CATHOLIC NEWS OF THE WEEK . Sunday, 1 September 2019

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Father Sean Burke honoured at opening of new facility

HONG KONG (SE): The grand opening of the Father Sean Burke Care Home for the Elderly in Sai Kung on November 11 was testimony that the helping hand of the late Maryknoll priest is still active two-and-a-half years after his death.

The foundation, which came into existence under the inspiration of Father Burke in 1978, currently sponsors three homes for the care of people in need and three housing units for people in their sunset years, caring for over 700 people.

The charity, was founded to re-house people of advanced age living in the squalor of caged bed spaces in Hong Kong, but today, has the much broader objective of providing quality residential care, rehabilitation, dementia care and community support services.

The executive chairperson of Helping Hand, Johanna Arculli, said that the home, which began accepting residents in June this year, has the imprint of Father Burke’s imagination and expertise clearly stamped on it, as it was 10 years in the planning.

“He had a lot to do with the concrete planning of this new building,” she told the Sunday Examiner. 

She went on to explain that it was purpose-built for the relocation of three older homes run by the charity, located in the Chak On, Kwai Shing and Tai Wo Hau Estates.

Staff at the new centre explained that the percentage of residents suffering from varying degrees of dementia has risen alarmingly over the past few years.

 “We now have 40 per cent of them affected in this way,” one said, “whereas it used to be only about 10 per cent.”

This is in part due to more precise diagnostic techniques, as well as a greater sensitivity in the general community to the symptoms of the disease. Consequently, there is a much higher diagnosis rate among people afflicted with dementia than in previous eras. 

The building has specific dementia-friendly aspects. Built in a series of triangles, all corridors lead back to a central point. 

“People with dementia like to walk a lot,” the staff member said. “This design means they cannot get lost, as they are never far away and keep returning to a central location.”

The new centre is located on the same property as the existing Holiday Centre for the Elderly, run by Helping Hand.

The group says, “It is the only purpose-built recreational centre for all seniors in Hong Kong.”

Helping Hand describes it as bringing the concept of continuum of care into full swing, by providing different levels of residential care, according to the needs of the client.

“It now forms the Cheung Muk Tau Integrated Services Complex in Sai Kung,” it says.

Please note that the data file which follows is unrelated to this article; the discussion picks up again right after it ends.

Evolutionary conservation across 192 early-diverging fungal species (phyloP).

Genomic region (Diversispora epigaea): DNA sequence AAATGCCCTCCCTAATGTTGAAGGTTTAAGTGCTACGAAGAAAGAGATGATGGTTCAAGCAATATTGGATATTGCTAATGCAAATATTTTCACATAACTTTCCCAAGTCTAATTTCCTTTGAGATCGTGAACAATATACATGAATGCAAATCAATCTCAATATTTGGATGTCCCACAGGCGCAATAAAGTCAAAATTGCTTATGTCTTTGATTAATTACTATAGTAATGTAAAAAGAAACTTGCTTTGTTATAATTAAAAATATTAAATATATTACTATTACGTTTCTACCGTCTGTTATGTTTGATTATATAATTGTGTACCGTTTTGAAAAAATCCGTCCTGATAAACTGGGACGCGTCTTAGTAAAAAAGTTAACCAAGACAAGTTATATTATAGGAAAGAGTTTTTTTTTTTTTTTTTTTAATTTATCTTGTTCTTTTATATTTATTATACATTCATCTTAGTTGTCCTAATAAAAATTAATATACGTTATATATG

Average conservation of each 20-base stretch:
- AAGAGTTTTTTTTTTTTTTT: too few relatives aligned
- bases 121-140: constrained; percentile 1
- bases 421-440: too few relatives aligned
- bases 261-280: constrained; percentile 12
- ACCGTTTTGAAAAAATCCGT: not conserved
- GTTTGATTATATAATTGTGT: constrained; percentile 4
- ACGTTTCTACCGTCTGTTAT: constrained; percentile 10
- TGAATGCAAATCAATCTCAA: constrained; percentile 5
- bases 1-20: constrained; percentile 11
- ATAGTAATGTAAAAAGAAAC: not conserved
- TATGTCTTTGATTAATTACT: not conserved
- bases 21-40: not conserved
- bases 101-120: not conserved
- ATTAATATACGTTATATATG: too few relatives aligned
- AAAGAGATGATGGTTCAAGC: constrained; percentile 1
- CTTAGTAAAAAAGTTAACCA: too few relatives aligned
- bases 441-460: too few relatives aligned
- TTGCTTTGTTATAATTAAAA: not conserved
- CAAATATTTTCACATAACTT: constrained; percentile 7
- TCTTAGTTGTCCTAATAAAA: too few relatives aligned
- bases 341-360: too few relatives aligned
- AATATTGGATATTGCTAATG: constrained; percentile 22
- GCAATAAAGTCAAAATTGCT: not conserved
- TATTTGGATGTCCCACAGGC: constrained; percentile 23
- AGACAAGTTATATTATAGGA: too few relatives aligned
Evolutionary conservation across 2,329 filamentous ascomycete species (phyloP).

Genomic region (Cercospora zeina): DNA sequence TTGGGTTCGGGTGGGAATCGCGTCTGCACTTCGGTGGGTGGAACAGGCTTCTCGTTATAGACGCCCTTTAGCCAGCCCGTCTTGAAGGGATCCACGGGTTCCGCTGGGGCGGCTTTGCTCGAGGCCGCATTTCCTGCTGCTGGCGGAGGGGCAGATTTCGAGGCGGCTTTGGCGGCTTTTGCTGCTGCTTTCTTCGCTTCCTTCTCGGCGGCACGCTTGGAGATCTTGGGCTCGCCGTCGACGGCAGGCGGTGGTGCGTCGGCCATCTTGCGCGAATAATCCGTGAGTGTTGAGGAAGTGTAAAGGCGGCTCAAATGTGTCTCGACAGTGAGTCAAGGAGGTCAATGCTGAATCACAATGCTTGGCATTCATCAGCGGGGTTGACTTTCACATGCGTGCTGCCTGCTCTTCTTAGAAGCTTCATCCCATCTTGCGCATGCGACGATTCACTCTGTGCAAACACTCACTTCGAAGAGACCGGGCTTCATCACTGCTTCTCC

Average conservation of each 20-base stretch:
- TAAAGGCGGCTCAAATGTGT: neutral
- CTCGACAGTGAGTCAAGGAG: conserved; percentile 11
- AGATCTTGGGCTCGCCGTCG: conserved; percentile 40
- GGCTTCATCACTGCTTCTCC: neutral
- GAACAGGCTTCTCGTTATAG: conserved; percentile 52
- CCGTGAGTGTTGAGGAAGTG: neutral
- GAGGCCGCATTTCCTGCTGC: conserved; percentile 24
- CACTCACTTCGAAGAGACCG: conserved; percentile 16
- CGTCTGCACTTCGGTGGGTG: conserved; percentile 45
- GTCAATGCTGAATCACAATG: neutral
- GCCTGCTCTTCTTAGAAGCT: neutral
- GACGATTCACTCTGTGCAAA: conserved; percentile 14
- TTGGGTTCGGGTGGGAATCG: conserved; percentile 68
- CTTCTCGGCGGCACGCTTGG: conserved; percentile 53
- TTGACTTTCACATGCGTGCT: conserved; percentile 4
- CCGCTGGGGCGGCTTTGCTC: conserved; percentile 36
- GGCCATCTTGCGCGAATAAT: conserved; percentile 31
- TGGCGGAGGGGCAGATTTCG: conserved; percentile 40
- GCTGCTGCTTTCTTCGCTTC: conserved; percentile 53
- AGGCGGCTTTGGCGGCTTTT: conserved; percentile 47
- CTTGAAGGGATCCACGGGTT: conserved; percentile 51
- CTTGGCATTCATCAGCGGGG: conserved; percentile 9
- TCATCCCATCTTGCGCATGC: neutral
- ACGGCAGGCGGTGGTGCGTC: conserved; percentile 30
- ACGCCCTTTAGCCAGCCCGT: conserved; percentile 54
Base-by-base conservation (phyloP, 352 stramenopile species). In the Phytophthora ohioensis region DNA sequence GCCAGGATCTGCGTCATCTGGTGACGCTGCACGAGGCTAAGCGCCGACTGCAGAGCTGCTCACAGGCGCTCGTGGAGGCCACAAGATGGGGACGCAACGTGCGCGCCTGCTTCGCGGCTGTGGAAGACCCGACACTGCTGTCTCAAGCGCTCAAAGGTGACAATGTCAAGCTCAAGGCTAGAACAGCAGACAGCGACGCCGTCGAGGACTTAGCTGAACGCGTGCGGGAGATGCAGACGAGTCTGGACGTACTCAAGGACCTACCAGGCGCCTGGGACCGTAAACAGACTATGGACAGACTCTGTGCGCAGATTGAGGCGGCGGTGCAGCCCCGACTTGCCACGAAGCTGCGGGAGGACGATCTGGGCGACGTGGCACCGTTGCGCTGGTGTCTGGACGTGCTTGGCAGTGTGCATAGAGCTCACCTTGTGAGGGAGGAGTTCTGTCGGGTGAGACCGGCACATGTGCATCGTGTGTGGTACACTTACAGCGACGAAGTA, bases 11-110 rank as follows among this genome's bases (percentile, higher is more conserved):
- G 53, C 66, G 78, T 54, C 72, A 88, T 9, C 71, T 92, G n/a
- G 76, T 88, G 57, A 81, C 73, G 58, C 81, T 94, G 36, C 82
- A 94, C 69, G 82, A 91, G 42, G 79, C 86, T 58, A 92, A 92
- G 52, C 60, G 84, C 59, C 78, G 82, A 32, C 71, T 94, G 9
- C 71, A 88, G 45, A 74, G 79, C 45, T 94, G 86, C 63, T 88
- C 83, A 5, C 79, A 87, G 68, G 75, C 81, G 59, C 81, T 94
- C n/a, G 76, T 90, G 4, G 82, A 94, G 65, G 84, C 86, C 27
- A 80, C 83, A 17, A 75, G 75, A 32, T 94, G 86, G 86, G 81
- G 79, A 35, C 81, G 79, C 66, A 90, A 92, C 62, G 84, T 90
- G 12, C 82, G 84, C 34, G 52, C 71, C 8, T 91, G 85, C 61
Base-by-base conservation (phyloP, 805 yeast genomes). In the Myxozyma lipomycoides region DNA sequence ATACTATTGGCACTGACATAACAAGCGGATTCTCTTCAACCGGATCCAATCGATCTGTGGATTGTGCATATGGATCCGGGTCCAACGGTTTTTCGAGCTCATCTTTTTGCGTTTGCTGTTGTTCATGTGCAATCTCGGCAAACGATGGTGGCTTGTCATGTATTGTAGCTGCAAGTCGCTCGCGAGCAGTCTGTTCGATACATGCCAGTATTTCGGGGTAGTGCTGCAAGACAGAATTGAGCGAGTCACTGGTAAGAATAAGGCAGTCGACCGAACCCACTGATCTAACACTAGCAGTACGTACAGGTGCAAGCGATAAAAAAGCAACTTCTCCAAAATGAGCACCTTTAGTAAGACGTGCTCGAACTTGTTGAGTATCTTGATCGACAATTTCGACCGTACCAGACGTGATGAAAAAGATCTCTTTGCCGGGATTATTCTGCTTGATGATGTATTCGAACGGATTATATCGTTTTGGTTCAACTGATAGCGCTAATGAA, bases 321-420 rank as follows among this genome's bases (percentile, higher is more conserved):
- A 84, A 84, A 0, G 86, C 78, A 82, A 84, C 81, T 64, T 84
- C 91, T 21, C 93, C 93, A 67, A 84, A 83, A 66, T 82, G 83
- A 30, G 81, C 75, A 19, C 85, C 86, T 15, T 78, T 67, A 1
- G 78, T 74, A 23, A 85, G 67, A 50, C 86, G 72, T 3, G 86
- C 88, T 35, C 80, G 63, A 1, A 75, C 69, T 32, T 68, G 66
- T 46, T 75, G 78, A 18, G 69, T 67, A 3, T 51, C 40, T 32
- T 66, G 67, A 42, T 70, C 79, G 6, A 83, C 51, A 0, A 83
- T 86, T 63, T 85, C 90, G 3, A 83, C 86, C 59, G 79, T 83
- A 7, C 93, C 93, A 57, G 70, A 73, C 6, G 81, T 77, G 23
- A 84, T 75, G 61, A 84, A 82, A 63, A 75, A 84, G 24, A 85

The guest of honour for the day was the secretary for Food and Health, York Chow Yat-ngok.

He acknowledged the important role that charities play in cooperating with the government in providing quality health care in the community, and said that he hopes people will enjoy their new environment and the culture of the new home.

Maryknoll Sister Mary Ellen Kerrigan, a cousin of Father Burke, travelled from Taiwan to represent the Burke family at the opening.

She said, “Sean would be deeply humbled by this extreme display of affection. As many of you, who knew him so well and shared his life for the 34 years he lived in Hong Kong, know that behind the scenes, in his quiet, unassuming way, Sean will be guiding you from above to work on the next project, whatever that may be.”

Sister Kerrigan assured the 200 people gathered for the opening of the new facility that the relatives and friends of Father Burke in the United States of America would be grateful for the posthumous honour being bestowed upon him.

“Ironically, Sean did not get to live to be as old as those he planned for and cared for, but he did have all of you as his helping hand when he was so far from his home. You became his family and source of comfort in good times and in times of greatest need, especially in his last few years, when he had Parkinson’s Disease,” Sister Kerrigan continued.

Father Burke died in Hong Kong on 5 May 2009, he was 63-years-old.

A representative of the Social Welfare Department told the Sunday Examiner that the design of the building had to be modified in some ways because of objections from neighbours, who claimed it was robbing them of their view and would affect the price of their properties negatively.

She reflected that these are problems that seldom arise when developing such facilities in public housing estates, where people seem to have a much better developed sense of community welfare and understanding of their dependency for their future needs.

“Even though we pointed out to the neighbours that they too may have a need for such facilities in the future, they just said that they do not want them here,” she related.

Helping Hand runs one home for seniors in Guangdong, China. 

It is the first such facility to have been set up by a Hong Kong charity to provide integrated and specialised dementia care for both Hong Kong residents and local people on the mainland.

The charity is dedicated to expanding its services to continue to provide quality and expert care to those in need, and continue to offer an environment where they can live contentedly and in peace.

‘Ironically, Sean did not get to live to be as old as those he planned for and cared for, but he did have all of you as his helping hand when he was so far from his home. You became his family and source of comfort in good times and in times of greatest need, especially in his last few years…’ 

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